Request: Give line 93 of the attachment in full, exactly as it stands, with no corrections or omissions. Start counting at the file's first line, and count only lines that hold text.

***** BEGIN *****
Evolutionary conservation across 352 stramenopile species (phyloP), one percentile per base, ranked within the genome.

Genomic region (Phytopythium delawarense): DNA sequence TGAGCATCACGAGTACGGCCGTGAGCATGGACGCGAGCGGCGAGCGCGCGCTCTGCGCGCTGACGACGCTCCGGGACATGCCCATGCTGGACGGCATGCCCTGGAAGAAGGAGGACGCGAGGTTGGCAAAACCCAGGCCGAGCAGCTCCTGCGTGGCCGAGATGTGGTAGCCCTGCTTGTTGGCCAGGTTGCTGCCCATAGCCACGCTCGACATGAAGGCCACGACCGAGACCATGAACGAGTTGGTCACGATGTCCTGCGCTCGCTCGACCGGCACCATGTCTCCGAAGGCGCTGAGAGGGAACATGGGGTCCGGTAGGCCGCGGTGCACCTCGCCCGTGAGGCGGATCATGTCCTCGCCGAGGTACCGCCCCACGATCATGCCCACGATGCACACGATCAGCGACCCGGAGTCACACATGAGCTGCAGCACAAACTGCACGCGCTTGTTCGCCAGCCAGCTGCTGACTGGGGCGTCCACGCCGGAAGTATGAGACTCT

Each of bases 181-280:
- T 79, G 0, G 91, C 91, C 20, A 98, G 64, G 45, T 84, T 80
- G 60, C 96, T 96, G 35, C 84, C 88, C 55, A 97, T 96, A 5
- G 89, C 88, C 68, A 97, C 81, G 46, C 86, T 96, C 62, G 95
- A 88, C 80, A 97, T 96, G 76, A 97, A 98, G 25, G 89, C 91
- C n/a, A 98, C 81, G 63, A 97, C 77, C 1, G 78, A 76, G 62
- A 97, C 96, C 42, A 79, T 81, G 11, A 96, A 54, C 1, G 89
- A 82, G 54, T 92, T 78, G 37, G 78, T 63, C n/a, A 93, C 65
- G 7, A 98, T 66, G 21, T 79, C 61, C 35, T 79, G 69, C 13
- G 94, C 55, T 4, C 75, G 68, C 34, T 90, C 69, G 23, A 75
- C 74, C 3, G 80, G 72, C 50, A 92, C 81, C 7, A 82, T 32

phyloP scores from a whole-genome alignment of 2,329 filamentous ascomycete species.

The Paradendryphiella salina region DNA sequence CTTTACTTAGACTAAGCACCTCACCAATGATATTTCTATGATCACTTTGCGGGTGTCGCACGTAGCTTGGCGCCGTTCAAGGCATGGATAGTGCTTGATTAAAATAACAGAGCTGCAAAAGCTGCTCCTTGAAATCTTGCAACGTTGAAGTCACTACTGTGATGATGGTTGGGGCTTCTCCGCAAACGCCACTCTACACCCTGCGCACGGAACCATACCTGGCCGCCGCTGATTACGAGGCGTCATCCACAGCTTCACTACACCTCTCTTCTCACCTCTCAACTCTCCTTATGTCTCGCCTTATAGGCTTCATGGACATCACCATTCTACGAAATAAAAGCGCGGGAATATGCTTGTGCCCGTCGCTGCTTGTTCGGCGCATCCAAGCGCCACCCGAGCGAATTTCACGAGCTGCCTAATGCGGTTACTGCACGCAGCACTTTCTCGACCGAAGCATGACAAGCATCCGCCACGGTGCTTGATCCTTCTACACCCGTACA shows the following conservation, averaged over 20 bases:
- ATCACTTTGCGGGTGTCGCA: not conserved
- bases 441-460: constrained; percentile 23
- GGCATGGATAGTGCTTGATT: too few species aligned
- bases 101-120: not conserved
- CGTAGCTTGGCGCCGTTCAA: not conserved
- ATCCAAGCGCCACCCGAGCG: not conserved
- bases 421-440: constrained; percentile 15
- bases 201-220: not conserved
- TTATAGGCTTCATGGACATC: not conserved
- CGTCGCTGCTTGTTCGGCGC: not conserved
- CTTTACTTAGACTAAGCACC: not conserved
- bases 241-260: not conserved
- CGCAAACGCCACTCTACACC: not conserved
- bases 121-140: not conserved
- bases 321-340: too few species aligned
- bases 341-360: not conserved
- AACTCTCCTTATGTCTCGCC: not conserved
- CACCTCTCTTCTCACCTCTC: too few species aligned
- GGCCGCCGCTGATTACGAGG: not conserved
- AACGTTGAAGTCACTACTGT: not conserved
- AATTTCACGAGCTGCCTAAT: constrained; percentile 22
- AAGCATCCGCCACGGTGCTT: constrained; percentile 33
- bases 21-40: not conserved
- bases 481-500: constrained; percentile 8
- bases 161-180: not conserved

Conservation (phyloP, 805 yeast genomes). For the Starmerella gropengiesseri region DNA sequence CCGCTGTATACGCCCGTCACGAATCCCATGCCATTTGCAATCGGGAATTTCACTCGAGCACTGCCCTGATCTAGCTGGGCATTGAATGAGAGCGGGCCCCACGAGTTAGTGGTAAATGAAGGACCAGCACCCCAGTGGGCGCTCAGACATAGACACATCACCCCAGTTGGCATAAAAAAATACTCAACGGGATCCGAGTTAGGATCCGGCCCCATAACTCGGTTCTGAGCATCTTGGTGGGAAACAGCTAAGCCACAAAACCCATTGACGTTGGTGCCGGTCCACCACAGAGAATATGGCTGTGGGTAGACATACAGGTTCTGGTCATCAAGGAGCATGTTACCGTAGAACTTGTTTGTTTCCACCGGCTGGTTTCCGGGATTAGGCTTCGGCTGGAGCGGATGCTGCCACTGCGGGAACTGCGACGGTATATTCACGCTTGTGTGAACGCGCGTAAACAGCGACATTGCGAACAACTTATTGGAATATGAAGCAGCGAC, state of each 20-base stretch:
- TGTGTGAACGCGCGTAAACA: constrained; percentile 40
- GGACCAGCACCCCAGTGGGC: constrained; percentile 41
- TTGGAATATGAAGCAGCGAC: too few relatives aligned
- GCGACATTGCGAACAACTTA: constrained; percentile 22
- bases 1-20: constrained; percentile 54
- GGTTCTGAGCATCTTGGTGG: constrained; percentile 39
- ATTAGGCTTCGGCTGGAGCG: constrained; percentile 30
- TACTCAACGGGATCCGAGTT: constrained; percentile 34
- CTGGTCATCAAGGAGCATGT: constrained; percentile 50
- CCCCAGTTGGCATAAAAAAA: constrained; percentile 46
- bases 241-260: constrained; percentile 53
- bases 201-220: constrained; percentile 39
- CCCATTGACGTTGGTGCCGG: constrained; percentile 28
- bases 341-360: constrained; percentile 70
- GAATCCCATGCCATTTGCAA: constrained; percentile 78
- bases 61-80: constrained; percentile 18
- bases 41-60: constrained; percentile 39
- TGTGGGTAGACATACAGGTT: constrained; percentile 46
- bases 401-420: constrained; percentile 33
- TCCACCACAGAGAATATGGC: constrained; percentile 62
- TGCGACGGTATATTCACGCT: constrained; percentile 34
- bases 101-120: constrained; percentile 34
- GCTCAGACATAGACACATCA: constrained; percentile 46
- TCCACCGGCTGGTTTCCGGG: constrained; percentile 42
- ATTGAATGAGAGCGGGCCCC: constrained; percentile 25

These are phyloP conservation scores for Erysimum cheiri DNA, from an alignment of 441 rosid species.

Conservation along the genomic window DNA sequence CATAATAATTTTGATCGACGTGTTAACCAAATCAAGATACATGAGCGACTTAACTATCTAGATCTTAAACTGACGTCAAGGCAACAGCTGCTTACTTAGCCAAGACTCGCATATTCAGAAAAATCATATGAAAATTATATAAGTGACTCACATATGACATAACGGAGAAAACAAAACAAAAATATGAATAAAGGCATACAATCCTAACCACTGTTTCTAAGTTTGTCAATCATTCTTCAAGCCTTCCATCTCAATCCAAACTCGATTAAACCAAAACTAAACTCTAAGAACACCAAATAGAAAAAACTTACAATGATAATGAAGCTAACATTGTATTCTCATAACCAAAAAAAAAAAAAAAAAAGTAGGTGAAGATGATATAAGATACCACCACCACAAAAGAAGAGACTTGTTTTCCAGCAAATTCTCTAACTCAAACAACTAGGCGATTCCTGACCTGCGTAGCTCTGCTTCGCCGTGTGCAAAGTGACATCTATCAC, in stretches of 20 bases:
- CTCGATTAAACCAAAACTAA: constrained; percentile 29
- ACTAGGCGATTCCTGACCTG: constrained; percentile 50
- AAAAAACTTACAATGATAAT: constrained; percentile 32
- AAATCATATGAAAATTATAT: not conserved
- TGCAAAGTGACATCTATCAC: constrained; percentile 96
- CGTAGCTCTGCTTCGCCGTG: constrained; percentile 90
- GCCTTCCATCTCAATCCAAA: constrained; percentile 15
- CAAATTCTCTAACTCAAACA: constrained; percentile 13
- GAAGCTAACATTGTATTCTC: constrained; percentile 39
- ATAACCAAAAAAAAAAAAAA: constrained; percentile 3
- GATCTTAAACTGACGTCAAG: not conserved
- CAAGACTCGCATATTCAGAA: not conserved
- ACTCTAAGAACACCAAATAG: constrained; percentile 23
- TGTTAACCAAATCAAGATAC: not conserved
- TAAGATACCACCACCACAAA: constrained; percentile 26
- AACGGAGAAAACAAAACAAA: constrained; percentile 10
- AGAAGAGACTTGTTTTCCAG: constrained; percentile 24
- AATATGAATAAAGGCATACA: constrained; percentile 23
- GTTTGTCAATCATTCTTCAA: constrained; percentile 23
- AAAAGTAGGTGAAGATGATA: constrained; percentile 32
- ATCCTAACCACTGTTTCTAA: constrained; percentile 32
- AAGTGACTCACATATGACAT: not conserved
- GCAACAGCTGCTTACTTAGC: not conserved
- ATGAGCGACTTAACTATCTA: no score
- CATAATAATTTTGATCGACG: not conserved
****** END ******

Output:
- CATAATAATTTTGATCGACG: not conserved